## Introduction

As we have seen in our previous section ‘Introduction to simple linear regression’, regression equation is a straight line of the form mentioned below

y = b_{0} + b_{1}x_{1}

Any value of variable ‘Y’ in the observed data can be represented as

y = b_{0} + b_{1}x_{1 }+ e

Where e is the error or residual

**Regression equation**

**Parameters in regression**

To build a regression equation that fits the given data, we need to estimate the below regression parameters

**b _{0:} y intercept (Average value of y at x = 0)**

**b _{1}: Slope of the regression line (Explains the linear relationship between y and x)**

**Methods of regression**

One of the most widely used approaches for regression is the least squares method. This method finds the regression line that *minimises the sum of squares of all the ‘errors/residuals’.*

Recall, error is defined as the *vertical distance between each datapoint and the regression line.*

Least squares method is again of different types such as ‘ordinary least squares’ and ‘generalised least squares’. Here, we will discuss ordinary least squares regression.

Before moving further, let us understand the concept of sum of squares.

**Sum of squares and cross product**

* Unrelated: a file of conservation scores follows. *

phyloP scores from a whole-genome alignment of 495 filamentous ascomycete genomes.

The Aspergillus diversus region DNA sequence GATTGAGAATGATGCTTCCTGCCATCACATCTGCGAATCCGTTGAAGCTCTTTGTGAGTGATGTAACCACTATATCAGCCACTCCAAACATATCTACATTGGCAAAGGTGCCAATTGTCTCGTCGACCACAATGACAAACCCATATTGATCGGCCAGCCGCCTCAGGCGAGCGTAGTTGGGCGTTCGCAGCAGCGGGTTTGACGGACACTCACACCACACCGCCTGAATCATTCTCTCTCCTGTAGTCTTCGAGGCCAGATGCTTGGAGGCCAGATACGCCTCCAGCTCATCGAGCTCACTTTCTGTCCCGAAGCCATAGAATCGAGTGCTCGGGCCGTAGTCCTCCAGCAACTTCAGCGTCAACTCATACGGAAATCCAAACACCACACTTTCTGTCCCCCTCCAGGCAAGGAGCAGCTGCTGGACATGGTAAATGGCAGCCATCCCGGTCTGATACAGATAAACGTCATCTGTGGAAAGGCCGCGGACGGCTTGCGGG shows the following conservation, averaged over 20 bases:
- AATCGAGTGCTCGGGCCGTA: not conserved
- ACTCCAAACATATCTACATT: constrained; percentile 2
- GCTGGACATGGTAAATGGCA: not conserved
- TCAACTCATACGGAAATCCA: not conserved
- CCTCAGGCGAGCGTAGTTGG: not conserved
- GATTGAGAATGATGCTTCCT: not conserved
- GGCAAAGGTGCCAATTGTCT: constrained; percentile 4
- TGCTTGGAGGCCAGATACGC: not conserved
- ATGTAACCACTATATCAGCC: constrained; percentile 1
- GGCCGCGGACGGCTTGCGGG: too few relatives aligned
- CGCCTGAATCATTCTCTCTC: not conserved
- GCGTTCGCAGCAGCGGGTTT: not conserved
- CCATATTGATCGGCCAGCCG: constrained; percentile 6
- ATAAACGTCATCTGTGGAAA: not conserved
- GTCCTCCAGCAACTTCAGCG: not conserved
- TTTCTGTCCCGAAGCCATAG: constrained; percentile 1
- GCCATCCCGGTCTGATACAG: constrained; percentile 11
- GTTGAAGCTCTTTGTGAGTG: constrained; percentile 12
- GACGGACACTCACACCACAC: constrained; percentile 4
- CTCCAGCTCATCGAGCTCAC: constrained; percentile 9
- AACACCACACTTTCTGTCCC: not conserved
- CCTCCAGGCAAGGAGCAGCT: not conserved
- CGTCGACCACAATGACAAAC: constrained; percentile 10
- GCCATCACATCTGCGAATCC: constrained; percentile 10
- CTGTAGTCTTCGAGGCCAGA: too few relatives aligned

Sum of squares for a variable x is defined as sum of squares of deviation of each value of x from its mean.

**Deviation of each value of x = (x _{i} – x̅)**

**Squared deviation of each value of x = (x _{i} – x̅) ^{^2}**

**Sum of Squared deviations for all values of x = ∑ (x _{i} – x̅) ^{^2 }for i =1 to n**

Below are the equations for calculating sum of squares and cross product.

Let us take an example dataset to understand the terms involved in building regression model.

Example dataset is given below

Regression equation for the above data is presented in the below graph

Total deviation from the mean (of y) can be expressed as sum of two deviations

- Deviation of actual y value from predicted y value using regression line (Error)
- Deviation of Predicted y value using regression from mean (of y)

Graphically, the above deviations and total deviation is shown in the image above

We would like to find the line/equation that minimises the value of SSE (Sum of squares of errors). Using calculus we can find out the line that satisfies this condition.

Slope of least squares regression line is given by

Once we calculate the slope of the regression line, we can calculate the y-intercept using the concept ‘** Regression line always passes through the point (x̅, y̅)**’ to calculate the intercept b

_{0}

**Confidence intervals of Slope parameter**

The regression model we build is based on observed data and hence it is the coefficients calculated are considered sample statistics. Like with any sample statistic, we have the standard error associated slope and intercept parameters in regression. Also, we can build confidence intervals for these regression parameters.

Standard error associated with the estimate of slope parameter is given by

Confidence intervals for slope parameter are given by

Once the regression model is developed and equation of line is calculated, we need to check if the model is robust enough to make inferences or to make predictions. For this, we will check the ‘** Goodness of fit tests**‘ for regression which we will discuss in our next section.